The Republican majority in the State House and Senate need the votes of the Democratic minority to draw funds from the Constitutional Budget reserve. It takes a three-quarters vote in each chamber to draw down funds. The Republican caucus gas a three-quarters majority in the state Senate; they don’t in the House. To get the operating and capital budgets through, they need the votes of at least some of the Democrats.
After having frozen the Democrats out of any meaningful input through the first 89 days of the session, the Republicans in the State House are now complaining that the Democrats are “holding the State hostage.” Heh. More like chickens coming home to roost.
The Democrats want some of the education cuts restored, they want Medicaid expanded and they want a law requiring schools to give students information about sexual abuse and prevention. And they refuse to go along with the draw on the Constitutional Budget Reserve until they get their way.
So it’s hardball? Hardball is what the Republicans have been playing for 89/90ths of the session. A sensible Republican caucus, a pragmatic Republican caucus might have accommodated Democratic concerns and headed off the usual session-end crisis. But at no point in the current session has the Republican caucus shown and sign of sensibility or pragmatism. The current deadlock was utterly foreseeable; all you had to do was take of your ideological blinders and think ahead a few days. But that is plainly beyiond the talents of the House and Senate leadership. So, having taken the Legislature hostage for the last 89 days, they now complain at the taste of their own medicine.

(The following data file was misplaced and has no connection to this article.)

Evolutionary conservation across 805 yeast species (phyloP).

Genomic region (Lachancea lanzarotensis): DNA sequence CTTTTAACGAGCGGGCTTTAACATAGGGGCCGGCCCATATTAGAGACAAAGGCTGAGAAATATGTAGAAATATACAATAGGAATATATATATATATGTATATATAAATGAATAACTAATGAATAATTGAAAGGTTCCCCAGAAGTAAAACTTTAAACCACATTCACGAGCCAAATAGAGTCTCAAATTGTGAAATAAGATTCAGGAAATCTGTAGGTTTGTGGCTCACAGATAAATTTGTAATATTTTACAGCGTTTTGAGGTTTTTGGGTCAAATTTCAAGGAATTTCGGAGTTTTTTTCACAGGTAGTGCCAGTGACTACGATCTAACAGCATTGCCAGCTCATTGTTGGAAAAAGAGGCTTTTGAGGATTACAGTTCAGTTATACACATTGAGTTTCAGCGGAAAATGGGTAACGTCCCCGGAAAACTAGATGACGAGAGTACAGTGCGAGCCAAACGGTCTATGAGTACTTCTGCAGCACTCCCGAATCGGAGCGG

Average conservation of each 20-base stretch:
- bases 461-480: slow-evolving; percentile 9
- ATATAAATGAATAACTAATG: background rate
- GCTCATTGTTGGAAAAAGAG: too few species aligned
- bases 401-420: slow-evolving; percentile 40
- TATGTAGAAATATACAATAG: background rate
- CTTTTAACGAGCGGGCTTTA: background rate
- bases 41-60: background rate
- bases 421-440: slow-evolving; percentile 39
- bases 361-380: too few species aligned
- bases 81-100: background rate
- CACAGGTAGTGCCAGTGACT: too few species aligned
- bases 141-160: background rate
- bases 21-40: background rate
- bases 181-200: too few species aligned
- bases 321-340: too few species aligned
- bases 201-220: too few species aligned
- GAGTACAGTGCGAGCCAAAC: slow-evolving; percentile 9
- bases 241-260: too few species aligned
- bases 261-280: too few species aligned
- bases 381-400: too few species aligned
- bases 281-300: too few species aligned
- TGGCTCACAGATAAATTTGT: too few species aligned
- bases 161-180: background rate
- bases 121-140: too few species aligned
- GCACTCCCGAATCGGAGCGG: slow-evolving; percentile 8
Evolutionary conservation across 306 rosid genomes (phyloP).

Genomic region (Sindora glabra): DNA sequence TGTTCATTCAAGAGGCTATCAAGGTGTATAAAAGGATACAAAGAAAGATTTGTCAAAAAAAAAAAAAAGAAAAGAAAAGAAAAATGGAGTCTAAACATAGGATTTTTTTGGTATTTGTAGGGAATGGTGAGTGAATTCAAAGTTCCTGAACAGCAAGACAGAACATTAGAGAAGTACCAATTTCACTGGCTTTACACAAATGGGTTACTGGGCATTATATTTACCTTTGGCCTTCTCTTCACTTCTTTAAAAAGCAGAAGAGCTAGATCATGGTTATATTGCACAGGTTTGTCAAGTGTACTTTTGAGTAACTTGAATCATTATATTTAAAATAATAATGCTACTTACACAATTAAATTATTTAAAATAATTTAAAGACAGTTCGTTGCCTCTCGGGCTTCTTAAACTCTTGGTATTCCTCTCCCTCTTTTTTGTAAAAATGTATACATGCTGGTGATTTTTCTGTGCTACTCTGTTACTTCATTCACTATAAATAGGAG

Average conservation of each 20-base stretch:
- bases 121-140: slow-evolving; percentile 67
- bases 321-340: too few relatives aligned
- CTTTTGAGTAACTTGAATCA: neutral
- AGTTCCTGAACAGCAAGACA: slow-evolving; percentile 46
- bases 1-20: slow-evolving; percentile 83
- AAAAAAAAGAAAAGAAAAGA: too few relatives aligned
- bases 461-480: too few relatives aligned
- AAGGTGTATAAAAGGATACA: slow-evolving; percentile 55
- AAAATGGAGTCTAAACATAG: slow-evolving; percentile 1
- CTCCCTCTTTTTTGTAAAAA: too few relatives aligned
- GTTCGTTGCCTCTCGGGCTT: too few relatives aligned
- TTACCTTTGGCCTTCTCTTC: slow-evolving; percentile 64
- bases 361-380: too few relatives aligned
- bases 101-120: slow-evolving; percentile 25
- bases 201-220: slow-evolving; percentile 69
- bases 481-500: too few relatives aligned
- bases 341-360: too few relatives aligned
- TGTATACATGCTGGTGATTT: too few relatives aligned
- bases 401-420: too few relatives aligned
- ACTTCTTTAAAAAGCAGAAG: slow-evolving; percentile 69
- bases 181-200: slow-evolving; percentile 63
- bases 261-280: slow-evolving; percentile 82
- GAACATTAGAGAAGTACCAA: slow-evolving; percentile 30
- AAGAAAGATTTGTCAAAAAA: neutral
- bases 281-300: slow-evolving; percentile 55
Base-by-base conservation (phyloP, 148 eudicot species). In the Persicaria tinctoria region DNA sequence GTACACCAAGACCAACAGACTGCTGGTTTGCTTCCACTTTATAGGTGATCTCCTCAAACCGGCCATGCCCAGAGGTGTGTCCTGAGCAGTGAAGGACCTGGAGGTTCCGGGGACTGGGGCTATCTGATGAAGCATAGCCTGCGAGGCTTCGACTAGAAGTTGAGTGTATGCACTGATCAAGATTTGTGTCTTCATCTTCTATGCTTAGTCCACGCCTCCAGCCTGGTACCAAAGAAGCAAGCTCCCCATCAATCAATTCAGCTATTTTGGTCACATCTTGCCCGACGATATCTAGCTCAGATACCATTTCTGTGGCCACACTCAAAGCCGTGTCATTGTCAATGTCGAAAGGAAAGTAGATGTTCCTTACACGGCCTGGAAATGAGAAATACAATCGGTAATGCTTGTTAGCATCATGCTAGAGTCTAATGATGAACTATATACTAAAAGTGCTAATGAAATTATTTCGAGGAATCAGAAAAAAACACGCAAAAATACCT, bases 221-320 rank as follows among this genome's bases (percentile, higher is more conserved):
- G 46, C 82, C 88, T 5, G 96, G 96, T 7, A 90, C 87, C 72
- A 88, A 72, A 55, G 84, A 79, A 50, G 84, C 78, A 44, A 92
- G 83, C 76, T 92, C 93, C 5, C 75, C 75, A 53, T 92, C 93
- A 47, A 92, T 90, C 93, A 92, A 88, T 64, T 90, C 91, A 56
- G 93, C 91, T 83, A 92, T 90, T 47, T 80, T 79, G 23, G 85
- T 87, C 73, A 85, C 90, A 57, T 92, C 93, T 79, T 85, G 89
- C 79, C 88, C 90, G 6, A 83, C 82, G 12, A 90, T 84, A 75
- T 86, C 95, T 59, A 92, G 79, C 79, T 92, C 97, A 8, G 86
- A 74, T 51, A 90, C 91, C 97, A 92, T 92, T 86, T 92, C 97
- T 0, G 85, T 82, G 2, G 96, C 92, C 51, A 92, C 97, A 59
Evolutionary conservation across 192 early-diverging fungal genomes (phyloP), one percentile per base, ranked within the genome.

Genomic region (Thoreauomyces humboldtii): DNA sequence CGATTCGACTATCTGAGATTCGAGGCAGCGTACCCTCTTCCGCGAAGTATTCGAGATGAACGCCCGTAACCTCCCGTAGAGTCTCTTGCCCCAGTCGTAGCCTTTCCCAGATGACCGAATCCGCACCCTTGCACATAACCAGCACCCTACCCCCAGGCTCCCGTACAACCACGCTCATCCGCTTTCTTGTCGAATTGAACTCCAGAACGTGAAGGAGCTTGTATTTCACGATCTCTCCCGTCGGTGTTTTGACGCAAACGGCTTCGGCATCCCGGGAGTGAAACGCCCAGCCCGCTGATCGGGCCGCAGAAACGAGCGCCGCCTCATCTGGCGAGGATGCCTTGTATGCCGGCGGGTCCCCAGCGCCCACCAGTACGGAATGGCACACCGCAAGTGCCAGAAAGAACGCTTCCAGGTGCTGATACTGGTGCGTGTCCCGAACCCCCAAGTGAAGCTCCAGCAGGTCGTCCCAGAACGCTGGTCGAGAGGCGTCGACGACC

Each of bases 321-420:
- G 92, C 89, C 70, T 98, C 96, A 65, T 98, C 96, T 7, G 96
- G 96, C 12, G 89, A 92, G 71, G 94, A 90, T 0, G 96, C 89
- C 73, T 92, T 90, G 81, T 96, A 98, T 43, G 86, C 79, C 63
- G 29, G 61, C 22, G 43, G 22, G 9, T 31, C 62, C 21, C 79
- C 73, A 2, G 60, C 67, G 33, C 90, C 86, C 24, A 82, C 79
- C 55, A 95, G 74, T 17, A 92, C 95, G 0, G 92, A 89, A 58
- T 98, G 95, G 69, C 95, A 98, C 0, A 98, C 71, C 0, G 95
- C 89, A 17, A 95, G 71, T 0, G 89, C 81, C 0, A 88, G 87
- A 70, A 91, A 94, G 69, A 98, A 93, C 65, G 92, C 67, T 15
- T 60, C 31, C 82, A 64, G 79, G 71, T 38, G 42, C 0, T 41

Good for the Democrats, WC says. Leverage what you can while you can. Serve the public, not Big Oil, ALEC and the majority caucus’s failed strategy.